(Last Updated on : 01/03/2014)
Huqqa is a triumph of design in the arena of Mughal Art. Huqqa was found in a variety of colours. The nuances of colour were surprisingly subtle: several shades of blue, from pale lilac to deep royal blue; several shades of green, yellow and white; and a unique sherry-like tan on the wings of the birds and angels. Huqqa is found in silver as well as gold. Even bidri huqqas are very common. The silver gilt huqqa dates back to the seventeenth century. Huqqas are ovoid shaped, spherical shaped and are found in a lot other shapes. It is said that the chillam of the huqqas during the Mughal period are complex in nature. Various motifs of different animals and birds are used in the chillam as well as in the huqqa.
It has been said that huqqas were a taste of the noble men. Moreover the designs of the huqqas were to a large extent influenced by the west. The huqqas which were found in the Mughal period consisted of a round base, a chillam and cover (sarpush), an intermediate ring and a mouthpiece. The entire outer surface was covered with translucent green and blue enamel set with diamonds and rubies, and the interior is of silver but heavily gilt; the flashy effect of diamonds on dark blue differed profoundly.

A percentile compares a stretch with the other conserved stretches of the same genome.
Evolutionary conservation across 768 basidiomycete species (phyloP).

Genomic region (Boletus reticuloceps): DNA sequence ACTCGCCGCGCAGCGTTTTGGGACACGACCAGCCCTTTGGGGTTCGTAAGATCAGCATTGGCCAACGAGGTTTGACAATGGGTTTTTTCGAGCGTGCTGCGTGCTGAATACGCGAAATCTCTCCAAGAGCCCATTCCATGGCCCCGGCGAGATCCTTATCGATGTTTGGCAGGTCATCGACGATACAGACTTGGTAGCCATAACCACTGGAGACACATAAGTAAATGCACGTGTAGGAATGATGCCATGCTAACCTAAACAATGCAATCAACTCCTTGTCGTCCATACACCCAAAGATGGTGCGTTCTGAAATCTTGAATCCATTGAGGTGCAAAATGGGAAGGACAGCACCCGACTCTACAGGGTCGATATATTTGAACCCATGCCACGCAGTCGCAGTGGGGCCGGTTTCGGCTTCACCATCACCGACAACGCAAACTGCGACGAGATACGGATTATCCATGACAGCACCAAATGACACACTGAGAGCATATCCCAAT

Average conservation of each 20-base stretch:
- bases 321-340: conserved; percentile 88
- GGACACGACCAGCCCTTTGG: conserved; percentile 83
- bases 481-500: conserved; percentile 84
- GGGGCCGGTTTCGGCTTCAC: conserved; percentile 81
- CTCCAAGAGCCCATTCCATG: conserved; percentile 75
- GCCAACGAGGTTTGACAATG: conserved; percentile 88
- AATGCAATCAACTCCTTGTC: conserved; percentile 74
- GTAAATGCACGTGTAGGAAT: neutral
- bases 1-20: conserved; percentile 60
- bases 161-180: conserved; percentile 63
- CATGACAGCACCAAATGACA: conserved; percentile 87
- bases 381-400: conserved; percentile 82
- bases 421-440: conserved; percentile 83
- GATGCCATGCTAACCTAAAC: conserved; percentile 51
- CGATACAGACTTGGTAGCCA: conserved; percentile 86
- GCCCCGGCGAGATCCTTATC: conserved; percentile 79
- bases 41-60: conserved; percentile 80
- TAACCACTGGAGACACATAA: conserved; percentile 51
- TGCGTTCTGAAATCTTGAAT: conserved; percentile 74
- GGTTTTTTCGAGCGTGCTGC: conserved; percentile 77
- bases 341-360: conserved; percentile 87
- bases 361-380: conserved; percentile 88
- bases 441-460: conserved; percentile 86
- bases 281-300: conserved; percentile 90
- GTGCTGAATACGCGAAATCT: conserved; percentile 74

Meenakari in huqqa is also well known. The meenakari work in huqqa comes in various hues and different animal motifs are used in them. The various types of Meenakari huqqa that are found are silver-gilt enamelled wash basin type huqqa, robustly proportioned silver huqqa with melon like segments. The pointed petals of the blossoms indicate a late seventeenth-century Deccani origin. A second round silver gilt huqqa has the delicate curves and exquisite decor of the early eighteenth century. Its blossom-strewn surface brings to mind painted cottons, while the unusually warm tones of white, yellow and green are the colours of imperial Mughal tile work. The round huqqas of the Mughal period resembled the silver pandans to a large extent.
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